In his article “Reflections of a Public Service Junkie”, Thomas Downs cited several factors that motivated him to stay in public service (cited in Denhardt & Denhardt, 2009). These motivations almost always shape the efficiency and effectiveness of an individual who desires a vocation in public administration. As one who is into this field, I understand the vital significance of having my own list of motivations to push me to a significant level of proficiency and success.
The homeless who live in the hot and cold streets, the hungry who beg for a piece of bread, and the sick who wait for a free medical assistance to be cured are a few pictures of reality in the society. To think that I have a home that shelters me and my family, that I have enough food to eat, that I can call and pay for a doctor’s fee when I get sick are enough motivations to be a humane and responsible public administrator. I share the same belief with Downs that “public service is ultimately based on the view that the human condition can be improved, an optimism which perhaps form the core of the motivation for staying in public service.
” There must be an innate desire to bring valuable Motivation 2 improvement in the lives of the people. Effecting change is not an easy task, but it is indeed very rewarding once it is accomplished. Being an effective public administrator entails genuine commitment to serve the public and demands a humanitarian attitude. People worry all the time, but it is not always that they call for help from the government. To deliver the service to the right people at the right time in the right place is a challenge that needs to be addressed as this solicits trust from the public.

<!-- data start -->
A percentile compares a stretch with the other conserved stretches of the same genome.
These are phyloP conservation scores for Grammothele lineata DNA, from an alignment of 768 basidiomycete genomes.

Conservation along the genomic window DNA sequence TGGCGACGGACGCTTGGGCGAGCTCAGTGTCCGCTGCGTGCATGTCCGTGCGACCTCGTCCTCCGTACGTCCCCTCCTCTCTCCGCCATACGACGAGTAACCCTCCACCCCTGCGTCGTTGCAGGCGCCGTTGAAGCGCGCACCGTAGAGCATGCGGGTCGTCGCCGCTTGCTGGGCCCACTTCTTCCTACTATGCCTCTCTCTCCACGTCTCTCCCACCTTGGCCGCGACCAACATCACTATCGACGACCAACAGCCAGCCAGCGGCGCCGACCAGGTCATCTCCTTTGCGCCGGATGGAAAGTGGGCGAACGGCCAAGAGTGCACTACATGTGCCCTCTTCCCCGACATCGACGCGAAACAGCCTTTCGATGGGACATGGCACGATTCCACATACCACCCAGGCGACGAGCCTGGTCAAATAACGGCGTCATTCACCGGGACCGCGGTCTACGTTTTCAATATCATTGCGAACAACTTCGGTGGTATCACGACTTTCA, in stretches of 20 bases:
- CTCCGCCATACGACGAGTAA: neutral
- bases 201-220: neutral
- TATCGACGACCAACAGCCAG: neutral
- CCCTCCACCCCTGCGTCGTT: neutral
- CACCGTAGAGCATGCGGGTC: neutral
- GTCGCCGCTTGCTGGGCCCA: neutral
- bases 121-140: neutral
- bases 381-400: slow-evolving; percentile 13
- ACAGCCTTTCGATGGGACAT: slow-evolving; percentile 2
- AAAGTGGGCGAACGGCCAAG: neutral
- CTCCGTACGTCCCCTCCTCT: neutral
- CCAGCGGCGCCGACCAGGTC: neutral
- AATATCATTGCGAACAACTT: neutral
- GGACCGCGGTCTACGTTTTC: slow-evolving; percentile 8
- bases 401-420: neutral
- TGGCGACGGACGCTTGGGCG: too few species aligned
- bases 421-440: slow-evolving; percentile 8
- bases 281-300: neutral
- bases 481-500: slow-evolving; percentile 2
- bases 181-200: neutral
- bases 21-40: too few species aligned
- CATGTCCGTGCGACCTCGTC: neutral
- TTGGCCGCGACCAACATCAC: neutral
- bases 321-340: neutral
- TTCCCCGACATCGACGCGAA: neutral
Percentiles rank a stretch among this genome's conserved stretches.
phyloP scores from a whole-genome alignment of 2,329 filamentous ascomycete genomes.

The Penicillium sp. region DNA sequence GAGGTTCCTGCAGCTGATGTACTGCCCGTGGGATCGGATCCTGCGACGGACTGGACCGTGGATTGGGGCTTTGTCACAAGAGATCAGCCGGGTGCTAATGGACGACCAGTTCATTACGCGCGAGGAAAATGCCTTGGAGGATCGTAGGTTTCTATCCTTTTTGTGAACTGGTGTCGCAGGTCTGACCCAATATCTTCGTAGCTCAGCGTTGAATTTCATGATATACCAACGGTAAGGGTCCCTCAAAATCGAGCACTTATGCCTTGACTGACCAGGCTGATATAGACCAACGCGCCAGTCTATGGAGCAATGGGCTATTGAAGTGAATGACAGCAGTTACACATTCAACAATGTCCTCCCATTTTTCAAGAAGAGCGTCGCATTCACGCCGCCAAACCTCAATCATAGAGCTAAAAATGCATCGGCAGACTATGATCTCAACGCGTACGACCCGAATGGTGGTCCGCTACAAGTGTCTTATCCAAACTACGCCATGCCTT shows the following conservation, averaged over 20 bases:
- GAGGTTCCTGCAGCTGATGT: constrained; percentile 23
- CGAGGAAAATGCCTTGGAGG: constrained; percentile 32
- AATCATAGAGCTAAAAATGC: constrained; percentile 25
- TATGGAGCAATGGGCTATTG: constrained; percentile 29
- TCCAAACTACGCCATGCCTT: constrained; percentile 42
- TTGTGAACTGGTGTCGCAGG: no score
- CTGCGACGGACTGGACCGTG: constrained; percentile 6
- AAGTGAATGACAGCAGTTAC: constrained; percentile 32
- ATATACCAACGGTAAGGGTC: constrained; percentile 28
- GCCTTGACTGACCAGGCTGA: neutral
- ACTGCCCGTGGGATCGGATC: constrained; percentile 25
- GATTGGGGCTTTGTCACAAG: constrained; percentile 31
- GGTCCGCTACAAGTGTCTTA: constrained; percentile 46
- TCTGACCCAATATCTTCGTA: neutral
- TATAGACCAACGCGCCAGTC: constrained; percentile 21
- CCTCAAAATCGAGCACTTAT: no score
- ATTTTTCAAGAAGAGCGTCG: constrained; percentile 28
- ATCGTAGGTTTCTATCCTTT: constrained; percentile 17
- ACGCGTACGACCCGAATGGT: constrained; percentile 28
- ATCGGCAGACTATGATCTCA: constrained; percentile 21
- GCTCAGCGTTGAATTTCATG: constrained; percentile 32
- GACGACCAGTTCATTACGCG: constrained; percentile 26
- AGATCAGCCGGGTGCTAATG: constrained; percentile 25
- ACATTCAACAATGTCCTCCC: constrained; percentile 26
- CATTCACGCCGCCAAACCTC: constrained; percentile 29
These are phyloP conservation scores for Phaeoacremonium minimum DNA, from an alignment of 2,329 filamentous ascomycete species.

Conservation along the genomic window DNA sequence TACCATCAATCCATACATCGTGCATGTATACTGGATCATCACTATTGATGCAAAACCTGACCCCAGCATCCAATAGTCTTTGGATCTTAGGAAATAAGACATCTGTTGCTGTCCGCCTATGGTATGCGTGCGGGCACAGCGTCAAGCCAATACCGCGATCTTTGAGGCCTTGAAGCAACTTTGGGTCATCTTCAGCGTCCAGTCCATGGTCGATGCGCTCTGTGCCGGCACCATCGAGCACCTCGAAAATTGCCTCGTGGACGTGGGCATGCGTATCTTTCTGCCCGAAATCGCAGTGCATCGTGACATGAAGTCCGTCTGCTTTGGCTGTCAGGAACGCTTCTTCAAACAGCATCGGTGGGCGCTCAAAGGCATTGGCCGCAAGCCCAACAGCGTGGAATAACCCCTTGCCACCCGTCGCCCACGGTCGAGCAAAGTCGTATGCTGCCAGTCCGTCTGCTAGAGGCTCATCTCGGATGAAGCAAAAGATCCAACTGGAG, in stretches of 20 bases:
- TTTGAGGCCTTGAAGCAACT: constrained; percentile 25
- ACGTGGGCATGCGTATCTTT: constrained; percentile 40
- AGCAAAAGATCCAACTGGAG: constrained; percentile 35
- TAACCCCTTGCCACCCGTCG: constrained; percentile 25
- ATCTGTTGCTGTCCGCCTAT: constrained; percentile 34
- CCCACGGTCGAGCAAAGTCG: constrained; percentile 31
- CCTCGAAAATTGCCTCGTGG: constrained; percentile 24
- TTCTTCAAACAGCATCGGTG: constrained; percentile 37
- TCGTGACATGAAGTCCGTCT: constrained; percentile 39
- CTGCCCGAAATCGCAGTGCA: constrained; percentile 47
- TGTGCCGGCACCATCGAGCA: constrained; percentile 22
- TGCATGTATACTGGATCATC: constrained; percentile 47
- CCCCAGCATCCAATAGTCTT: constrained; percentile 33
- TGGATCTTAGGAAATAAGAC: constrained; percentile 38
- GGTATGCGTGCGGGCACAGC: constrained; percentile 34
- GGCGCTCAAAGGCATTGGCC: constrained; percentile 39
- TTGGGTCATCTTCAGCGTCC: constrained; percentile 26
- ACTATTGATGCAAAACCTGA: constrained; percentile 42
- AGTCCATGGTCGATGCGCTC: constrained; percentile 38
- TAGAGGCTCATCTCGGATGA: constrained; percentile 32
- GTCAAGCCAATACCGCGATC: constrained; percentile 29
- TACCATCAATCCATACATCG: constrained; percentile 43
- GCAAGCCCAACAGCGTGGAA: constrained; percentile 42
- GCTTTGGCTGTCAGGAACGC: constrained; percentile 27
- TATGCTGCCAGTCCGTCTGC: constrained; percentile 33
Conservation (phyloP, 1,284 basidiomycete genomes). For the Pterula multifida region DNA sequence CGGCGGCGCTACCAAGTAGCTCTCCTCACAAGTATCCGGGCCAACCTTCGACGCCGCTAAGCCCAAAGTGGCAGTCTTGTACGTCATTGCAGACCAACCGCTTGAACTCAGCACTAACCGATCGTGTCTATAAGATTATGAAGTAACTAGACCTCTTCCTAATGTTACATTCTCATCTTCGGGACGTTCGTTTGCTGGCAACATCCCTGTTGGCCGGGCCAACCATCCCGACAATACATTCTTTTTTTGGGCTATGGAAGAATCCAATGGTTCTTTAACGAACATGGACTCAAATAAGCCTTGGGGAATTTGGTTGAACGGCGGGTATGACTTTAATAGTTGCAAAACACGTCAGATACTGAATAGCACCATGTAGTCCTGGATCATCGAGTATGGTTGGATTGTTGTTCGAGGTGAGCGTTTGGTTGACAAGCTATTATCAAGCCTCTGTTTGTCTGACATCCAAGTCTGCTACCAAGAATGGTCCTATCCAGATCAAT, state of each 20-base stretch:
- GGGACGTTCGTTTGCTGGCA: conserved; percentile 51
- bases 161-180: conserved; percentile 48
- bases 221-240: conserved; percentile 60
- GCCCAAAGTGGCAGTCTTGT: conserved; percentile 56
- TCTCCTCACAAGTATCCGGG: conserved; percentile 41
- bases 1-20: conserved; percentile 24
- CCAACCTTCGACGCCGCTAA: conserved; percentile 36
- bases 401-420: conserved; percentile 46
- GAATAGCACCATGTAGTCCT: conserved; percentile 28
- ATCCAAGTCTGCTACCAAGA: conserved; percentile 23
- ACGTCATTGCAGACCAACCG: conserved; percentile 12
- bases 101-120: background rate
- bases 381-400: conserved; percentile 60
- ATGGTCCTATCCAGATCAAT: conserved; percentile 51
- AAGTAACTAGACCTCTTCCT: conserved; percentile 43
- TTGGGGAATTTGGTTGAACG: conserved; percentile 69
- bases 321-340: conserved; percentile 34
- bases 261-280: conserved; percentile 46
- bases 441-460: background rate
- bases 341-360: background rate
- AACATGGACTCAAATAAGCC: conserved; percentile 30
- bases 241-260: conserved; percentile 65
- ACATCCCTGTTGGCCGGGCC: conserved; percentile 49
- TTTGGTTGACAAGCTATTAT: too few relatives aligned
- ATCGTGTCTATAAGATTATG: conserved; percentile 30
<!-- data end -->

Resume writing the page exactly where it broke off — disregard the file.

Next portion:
In the same way that some current public administrators find inspiration in winning the public’s trust, I am stirred up to earn the confidence of the masses. Mastering the craft of public administration is another motivating factor. This requires a special skill to understand the people and distinguish their wants and needs. It calls for dedication and hard work to learn the techniques and effective ways of providing service to the people. Even Downs admitted that his skills and abilities learned through long apprenticeship and long years in service were acquired in heavy labor.
Downs is right “to feel an obligation to repay the resources, energy, and interest” that others have invested in teaching us. However, a public administrator sometimes finds himself in conflict over what to choose: gratitude or commitment. This inspires me to become a respected public servant by responding to the call of commitment over settling the debt. “Service from the heart” is what makes a public administrator effective. This is where personal fulfillment and happiness comes in. Motivation 3 Denhardt, R. B. & Denhardt J. V. (2009). Public Administration: An Action Orientation. California: Thomson Wadsworth